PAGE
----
Performed at The Theatre Royal Studio, York, 3-12 April 2014
and at The Dell, Stratford-upon-Avon 7 June 2014
Shipwrecked on the shores of Illyria and mourning her lost twin brother, young Viola quickly becomes entangled in the courts – and courtships – of lovelorn Duke Orsino and the beautiful noblewoman Olivia.
Viola is whisked into a world of music, pranks and mistaken identities. Disguising herself as a boy, she is caught in the centre of an almighty love triangle. When you’re wooing the woman who loves you on behalf of the man you love, can everyone get their fairytale ending..?
Shakespeare’s comic masterpiece about the many forms that love may take is given a fast, fun and folky production with live music and imaginative staging to bring this magical tale to life.
We had nearly 90 auditionees in total and spent over 24 hours in first-round auditions alone; and we sold out the Theatre Royal Studio for most of the 11 performances.
Photographs by John Saunders.
VIOLA – Laura Soper
OLIVIA – Emily White
ORSINO – Jason Ryall
SIR TOBY – Paul Osborne
SIR ANDREW – Matthew Wignall
MARIA – Stephanie Cassidy
FESTE – Maurice Crichton
FABIAN – Beryl Nairn
MALVOLIO – Nick Jones
SEBASTIAN – Matt Pattison
ANTONIO – Dan Hardy
MUSICIAN/VALENTINE/OFFICER – Natalie-Clare Brimicombe
Other parts played by members of the ensemble.
Director – Mark Smith
Assistant Directors – Steph Bartlett and Fiona Kingwill
Music – Fergus McGlynn
Lighting Design – Maria Terry
Costume – Jenny Anderton and Amy Milton
Deputy Stage Manager – Izzy Carrick
In the York Press, Charles Hutchinson wrote:
‘YORK Shakespeare Project director Mark Smith takes his cue from Duke Orsino’s opening musing, “If music be the food of love”.
‘Music is everywhere in Smith’s actor-musician version of Shakespeare’s rustic comedy, not only in the quartet of songs already in Shakespeare’s text but also before the show, at the start of each half and even for linking scenes, courtesy of Australian ex-pat composer Fergus McGlynn, who returned from six weeks in the bush with tunes aplenty.
‘Smith favoured a folk template, already in vogue from the work of Northern Broadsides and Alexander Wright’s Flangan Collective, and he steered McGlynn, his bandmate in York combo The Rusty Pegs, in the direction of Fleet Foxes and Canadian musician Old Man Luedecke. All the cast of 12 either sings or plays an acoustic instrument, predominantly guitar or ukulele, and in the tradition of folk club floor acts, it is a wonderfully inclusive way of welcoming the audience and breaking down the fourth wall.
‘It is lovely too to see Laura Soper’s Viola willingly grabbing a ukulele or concertina in the few spare moments she is not pre-occupied with driving this fast-moving production forward. More of Laura later.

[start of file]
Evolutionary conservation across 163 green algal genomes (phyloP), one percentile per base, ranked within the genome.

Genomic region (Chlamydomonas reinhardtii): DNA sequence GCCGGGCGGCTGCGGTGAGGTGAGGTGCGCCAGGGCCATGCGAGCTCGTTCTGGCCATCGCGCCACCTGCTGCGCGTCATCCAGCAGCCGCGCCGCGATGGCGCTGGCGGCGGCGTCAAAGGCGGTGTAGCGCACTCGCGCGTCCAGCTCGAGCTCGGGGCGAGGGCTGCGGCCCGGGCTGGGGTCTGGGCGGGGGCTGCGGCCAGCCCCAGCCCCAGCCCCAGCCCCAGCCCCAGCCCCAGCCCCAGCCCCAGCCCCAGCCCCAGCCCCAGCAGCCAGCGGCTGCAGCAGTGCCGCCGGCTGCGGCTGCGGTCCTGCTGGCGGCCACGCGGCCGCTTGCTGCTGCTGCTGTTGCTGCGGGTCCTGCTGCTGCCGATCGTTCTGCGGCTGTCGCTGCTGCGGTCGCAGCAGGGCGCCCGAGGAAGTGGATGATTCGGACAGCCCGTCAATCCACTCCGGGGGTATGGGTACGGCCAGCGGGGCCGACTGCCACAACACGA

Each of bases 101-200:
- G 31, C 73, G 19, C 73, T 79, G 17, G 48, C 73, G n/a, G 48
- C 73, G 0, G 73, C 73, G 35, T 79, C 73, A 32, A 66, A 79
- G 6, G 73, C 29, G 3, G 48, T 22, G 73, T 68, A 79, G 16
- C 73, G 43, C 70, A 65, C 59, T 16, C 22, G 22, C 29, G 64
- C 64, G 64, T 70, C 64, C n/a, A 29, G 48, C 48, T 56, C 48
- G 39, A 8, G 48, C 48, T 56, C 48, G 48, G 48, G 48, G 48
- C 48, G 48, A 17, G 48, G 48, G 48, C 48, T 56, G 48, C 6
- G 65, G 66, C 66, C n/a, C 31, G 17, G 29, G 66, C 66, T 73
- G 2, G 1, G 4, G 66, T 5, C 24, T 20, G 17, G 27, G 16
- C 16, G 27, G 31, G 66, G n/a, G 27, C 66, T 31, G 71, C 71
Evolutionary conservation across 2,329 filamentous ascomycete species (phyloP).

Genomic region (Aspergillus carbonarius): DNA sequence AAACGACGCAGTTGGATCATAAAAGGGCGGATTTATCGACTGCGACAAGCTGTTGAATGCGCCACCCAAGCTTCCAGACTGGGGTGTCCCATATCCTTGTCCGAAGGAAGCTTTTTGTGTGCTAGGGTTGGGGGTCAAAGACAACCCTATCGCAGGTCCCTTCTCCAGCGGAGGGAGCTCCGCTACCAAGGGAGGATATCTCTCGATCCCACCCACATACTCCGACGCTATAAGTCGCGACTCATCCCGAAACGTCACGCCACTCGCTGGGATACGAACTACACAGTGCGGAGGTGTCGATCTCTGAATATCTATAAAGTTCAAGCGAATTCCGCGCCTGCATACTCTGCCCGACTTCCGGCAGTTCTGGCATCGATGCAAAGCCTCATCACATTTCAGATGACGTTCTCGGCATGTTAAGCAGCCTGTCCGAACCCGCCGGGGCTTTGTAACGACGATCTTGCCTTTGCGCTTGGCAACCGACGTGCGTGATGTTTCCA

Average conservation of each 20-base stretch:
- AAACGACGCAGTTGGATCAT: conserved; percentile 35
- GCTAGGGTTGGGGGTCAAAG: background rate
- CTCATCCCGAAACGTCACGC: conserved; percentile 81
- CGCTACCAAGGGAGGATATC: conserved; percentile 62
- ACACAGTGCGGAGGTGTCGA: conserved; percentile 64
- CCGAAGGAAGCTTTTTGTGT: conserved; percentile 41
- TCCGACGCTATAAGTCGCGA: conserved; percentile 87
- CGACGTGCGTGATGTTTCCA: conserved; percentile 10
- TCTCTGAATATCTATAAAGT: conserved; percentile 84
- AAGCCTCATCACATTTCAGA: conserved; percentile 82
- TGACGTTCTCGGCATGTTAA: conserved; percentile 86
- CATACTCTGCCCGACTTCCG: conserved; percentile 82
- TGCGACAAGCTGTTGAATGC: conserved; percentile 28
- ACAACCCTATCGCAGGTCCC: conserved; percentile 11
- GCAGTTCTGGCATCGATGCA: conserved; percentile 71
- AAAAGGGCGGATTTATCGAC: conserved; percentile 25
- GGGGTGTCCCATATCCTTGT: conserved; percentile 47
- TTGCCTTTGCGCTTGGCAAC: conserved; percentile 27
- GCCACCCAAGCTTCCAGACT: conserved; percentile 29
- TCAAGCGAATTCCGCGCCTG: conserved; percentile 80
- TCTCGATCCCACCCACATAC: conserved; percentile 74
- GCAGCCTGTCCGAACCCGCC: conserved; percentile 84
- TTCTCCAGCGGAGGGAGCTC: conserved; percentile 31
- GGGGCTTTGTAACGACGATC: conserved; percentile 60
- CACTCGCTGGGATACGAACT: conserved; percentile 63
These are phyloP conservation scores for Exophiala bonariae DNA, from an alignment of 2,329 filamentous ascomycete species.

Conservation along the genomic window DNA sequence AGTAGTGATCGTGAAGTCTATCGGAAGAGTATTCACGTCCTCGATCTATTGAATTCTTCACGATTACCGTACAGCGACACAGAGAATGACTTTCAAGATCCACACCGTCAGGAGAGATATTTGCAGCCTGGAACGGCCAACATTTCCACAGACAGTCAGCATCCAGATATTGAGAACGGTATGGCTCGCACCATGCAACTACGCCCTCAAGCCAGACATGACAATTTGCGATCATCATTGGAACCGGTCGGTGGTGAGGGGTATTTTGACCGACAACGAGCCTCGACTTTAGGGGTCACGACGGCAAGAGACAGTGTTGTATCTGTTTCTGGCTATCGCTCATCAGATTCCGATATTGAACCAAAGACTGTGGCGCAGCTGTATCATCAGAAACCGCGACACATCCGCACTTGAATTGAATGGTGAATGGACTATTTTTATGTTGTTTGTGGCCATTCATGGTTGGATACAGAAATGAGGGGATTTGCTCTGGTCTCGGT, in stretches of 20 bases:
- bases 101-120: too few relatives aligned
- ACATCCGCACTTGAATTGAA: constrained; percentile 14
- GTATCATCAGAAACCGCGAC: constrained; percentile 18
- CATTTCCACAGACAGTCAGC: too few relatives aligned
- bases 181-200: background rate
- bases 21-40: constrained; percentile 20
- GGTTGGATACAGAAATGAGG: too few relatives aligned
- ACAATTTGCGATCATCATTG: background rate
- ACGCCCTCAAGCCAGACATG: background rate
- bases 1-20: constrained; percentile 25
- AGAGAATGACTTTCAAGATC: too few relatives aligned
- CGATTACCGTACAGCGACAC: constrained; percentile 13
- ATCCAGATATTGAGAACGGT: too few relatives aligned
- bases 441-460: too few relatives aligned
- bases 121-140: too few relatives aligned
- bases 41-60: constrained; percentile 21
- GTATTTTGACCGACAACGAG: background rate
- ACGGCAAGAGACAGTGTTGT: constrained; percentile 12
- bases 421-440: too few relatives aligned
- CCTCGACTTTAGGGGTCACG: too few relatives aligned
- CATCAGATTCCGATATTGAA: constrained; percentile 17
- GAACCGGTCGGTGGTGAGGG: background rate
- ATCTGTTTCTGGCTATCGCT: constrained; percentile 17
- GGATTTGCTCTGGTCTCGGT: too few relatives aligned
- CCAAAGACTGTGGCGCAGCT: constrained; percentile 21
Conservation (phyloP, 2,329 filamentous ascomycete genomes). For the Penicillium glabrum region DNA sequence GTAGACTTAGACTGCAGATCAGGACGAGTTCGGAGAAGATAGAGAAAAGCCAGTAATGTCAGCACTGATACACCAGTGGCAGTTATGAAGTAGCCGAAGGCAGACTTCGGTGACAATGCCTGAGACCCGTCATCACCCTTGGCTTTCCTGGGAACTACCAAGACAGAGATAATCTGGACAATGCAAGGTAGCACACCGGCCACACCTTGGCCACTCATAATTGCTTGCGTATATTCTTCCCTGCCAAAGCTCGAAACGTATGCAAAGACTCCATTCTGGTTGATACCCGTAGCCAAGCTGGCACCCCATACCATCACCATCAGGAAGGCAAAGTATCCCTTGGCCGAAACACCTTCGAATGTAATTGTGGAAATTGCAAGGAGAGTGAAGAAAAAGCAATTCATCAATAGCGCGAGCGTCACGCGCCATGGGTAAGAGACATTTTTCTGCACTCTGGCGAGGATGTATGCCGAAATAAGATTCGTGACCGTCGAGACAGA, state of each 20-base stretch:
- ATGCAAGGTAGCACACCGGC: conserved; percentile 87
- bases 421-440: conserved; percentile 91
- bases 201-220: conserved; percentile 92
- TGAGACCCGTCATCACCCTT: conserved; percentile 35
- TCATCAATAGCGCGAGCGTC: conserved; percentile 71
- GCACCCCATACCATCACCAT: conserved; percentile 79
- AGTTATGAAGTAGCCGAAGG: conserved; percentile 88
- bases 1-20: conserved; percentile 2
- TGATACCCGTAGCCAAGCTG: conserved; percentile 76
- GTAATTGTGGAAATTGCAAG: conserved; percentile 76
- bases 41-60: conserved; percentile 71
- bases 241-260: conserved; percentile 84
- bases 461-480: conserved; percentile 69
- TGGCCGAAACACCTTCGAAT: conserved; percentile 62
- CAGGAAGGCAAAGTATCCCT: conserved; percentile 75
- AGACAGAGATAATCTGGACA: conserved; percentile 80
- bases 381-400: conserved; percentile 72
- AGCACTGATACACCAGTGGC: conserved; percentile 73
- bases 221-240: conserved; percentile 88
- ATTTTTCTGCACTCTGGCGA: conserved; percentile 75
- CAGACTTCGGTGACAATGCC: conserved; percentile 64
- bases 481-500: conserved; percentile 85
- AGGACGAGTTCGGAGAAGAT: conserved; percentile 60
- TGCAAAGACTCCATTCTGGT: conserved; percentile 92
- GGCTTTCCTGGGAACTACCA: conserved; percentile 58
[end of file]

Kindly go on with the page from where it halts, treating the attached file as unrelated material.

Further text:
‘Smith’s second key decision is to have his cast create not only the music but also all the live sound effects, from whatever they find on Maria Terry and Roberto del Pino’s set: a two-tiered attic with trunks, cases, wardrobes, an old radio and lampshades galore. For the storm scene, the tempest is conveyed by a combination of scraping mallets across a surface and rolling croquet balls.
‘Likewise, in keeping with London company The Factory, props are called into improvised service, for example when Viola’s duel with Matthew Wignall’s Sir Andrew Aguecheek is fought out between a mallet and a fly swat.
‘The effect is to remind you that the real meaning of a “play” is to play, like children do or Sir Toby Belch (Paul Osborne) and “the lighter people” do in adulthood. People like Beryl Nairn’s Fabian, Wignall’s Stan Laurelesque Aguecheek and Stephanie Cassidy’s Maria.
‘On the other hand, there are killjoys such as Nick Jones’s splendidly preposterous Malvolio and those caught up in matters of the heart, either pursuing love or burdened with a heavy soul from separation.
‘Into this category fall Orsini (very striking University of York student Jason Ryall), initially struck on Olivia (Emily White), but soon fascinated as they both are by Soper’s Viola, who has disguised herself as Cesario to work in Orsino’s court after the storm. Meanwhile, her lost brother Sebastian (Matt Pattison) and Antonio (Dan Hardy) have serious matters eating away at them.
‘In a mighty impressive cast, Soper takes the honours with the best teenage performance this reviewer has seen in years. She has a beautiful speaking voice, as musical as all the folk instruments, and a face that constantly draws you in. Stage school surely awaits; York has a young gem shining already.
‘Observing everything, ukulele in hand, is Maurice Crichton’s Feste, very much the “witty fool”, not the “foolish wit”. Along with Soper, he is an inspired piece of casting by Smith; strong singing, nimble movement, chameleon voice and always humorous.
‘This Twelfth Night ranks in the highest echelons of YSP productions: a Shakespeare comedy that never strains too hard and is full of wit, romance and fabulous music.’